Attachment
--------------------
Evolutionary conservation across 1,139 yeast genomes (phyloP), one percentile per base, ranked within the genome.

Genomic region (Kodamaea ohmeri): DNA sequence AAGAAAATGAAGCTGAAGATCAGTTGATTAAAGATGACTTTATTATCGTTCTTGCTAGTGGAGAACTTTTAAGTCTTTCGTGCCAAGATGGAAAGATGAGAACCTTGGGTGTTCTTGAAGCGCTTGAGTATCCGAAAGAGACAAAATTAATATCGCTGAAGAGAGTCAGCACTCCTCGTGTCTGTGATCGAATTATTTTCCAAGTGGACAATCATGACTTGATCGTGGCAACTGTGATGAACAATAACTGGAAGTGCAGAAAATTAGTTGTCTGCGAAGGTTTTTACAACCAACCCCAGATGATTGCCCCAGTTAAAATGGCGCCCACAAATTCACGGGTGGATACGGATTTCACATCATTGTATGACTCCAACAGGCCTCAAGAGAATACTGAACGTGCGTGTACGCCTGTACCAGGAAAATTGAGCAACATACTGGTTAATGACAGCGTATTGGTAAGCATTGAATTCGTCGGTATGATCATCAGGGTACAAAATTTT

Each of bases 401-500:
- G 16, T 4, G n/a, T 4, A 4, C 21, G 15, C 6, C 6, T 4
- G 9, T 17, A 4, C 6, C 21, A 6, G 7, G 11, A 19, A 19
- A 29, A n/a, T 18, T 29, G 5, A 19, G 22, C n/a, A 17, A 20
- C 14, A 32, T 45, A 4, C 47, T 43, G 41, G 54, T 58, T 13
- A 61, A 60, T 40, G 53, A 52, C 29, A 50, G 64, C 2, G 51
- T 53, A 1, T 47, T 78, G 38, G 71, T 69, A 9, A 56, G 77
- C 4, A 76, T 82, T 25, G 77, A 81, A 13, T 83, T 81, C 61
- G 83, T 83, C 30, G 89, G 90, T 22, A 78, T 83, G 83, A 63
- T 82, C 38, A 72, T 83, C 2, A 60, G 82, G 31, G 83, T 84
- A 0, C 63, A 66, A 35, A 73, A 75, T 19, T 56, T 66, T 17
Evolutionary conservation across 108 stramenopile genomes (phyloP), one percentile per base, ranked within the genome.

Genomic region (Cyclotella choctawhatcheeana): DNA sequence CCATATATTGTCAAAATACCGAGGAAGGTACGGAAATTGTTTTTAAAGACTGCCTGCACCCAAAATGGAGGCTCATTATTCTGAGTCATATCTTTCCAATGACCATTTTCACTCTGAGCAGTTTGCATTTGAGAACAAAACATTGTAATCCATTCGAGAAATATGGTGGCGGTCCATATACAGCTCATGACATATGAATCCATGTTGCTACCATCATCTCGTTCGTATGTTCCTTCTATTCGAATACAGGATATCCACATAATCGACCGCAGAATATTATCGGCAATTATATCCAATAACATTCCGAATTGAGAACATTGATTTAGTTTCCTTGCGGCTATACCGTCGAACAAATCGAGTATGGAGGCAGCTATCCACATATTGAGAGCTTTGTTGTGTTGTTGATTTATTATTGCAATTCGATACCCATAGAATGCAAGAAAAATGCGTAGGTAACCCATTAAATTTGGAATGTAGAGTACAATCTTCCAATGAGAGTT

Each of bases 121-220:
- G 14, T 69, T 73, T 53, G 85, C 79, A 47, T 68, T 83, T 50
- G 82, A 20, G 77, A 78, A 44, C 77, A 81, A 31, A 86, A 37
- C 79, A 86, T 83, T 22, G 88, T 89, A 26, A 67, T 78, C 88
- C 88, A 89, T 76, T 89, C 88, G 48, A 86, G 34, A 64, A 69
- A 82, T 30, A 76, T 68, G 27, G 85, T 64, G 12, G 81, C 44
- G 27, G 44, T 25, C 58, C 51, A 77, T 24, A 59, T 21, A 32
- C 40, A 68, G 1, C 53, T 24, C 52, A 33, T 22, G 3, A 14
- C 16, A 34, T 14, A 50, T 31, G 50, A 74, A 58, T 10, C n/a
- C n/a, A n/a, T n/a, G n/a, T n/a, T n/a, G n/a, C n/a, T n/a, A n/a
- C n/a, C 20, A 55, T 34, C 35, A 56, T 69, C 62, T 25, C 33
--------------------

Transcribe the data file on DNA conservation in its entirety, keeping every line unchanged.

Evolutionary conservation across 1,139 yeast genomes (phyloP), one percentile per base, ranked within the genome.

Genomic region (Kodamaea ohmeri): DNA sequence AAGAAAATGAAGCTGAAGATCAGTTGATTAAAGATGACTTTATTATCGTTCTTGCTAGTGGAGAACTTTTAAGTCTTTCGTGCCAAGATGGAAAGATGAGAACCTTGGGTGTTCTTGAAGCGCTTGAGTATCCGAAAGAGACAAAATTAATATCGCTGAAGAGAGTCAGCACTCCTCGTGTCTGTGATCGAATTATTTTCCAAGTGGACAATCATGACTTGATCGTGGCAACTGTGATGAACAATAACTGGAAGTGCAGAAAATTAGTTGTCTGCGAAGGTTTTTACAACCAACCCCAGATGATTGCCCCAGTTAAAATGGCGCCCACAAATTCACGGGTGGATACGGATTTCACATCATTGTATGACTCCAACAGGCCTCAAGAGAATACTGAACGTGCGTGTACGCCTGTACCAGGAAAATTGAGCAACATACTGGTTAATGACAGCGTATTGGTAAGCATTGAATTCGTCGGTATGATCATCAGGGTACAAAATTTT

Each of bases 401-500:
- G 16, T 4, G n/a, T 4, A 4, C 21, G 15, C 6, C 6, T 4
- G 9, T 17, A 4, C 6, C 21, A 6, G 7, G 11, A 19, A 19
- A 29, A n/a, T 18, T 29, G 5, A 19, G 22, C n/a, A 17, A 20
- C 14, A 32, T 45, A 4, C 47, T 43, G 41, G 54, T 58, T 13
- A 61, A 60, T 40, G 53, A 52, C 29, A 50, G 64, C 2, G 51
- T 53, A 1, T 47, T 78, G 38, G 71, T 69, A 9, A 56, G 77
- C 4, A 76, T 82, T 25, G 77, A 81, A 13, T 83, T 81, C 61
- G 83, T 83, C 30, G 89, G 90, T 22, A 78, T 83, G 83, A 63
- T 82, C 38, A 72, T 83, C 2, A 60, G 82, G 31, G 83, T 84
- A 0, C 63, A 66, A 35, A 73, A 75, T 19, T 56, T 66, T 17
Evolutionary conservation across 108 stramenopile genomes (phyloP), one percentile per base, ranked within the genome.

Genomic region (Cyclotella choctawhatcheeana): DNA sequence CCATATATTGTCAAAATACCGAGGAAGGTACGGAAATTGTTTTTAAAGACTGCCTGCACCCAAAATGGAGGCTCATTATTCTGAGTCATATCTTTCCAATGACCATTTTCACTCTGAGCAGTTTGCATTTGAGAACAAAACATTGTAATCCATTCGAGAAATATGGTGGCGGTCCATATACAGCTCATGACATATGAATCCATGTTGCTACCATCATCTCGTTCGTATGTTCCTTCTATTCGAATACAGGATATCCACATAATCGACCGCAGAATATTATCGGCAATTATATCCAATAACATTCCGAATTGAGAACATTGATTTAGTTTCCTTGCGGCTATACCGTCGAACAAATCGAGTATGGAGGCAGCTATCCACATATTGAGAGCTTTGTTGTGTTGTTGATTTATTATTGCAATTCGATACCCATAGAATGCAAGAAAAATGCGTAGGTAACCCATTAAATTTGGAATGTAGAGTACAATCTTCCAATGAGAGTT

Each of bases 121-220:
- G 14, T 69, T 73, T 53, G 85, C 79, A 47, T 68, T 83, T 50
- G 82, A 20, G 77, A 78, A 44, C 77, A 81, A 31, A 86, A 37
- C 79, A 86, T 83, T 22, G 88, T 89, A 26, A 67, T 78, C 88
- C 88, A 89, T 76, T 89, C 88, G 48, A 86, G 34, A 64, A 69
- A 82, T 30, A 76, T 68, G 27, G 85, T 64, G 12, G 81, C 44
- G 27, G 44, T 25, C 58, C 51, A 77, T 24, A 59, T 21, A 32
- C 40, A 68, G 1, C 53, T 24, C 52, A 33, T 22, G 3, A 14
- C 16, A 34, T 14, A 50, T 31, G 50, A 74, A 58, T 10, C n/a
- C n/a, A n/a, T n/a, G n/a, T n/a, T n/a, G n/a, C n/a, T n/a, A n/a
- C n/a, C 20, A 55, T 34, C 35, A 56, T 69, C 62, T 25, C 33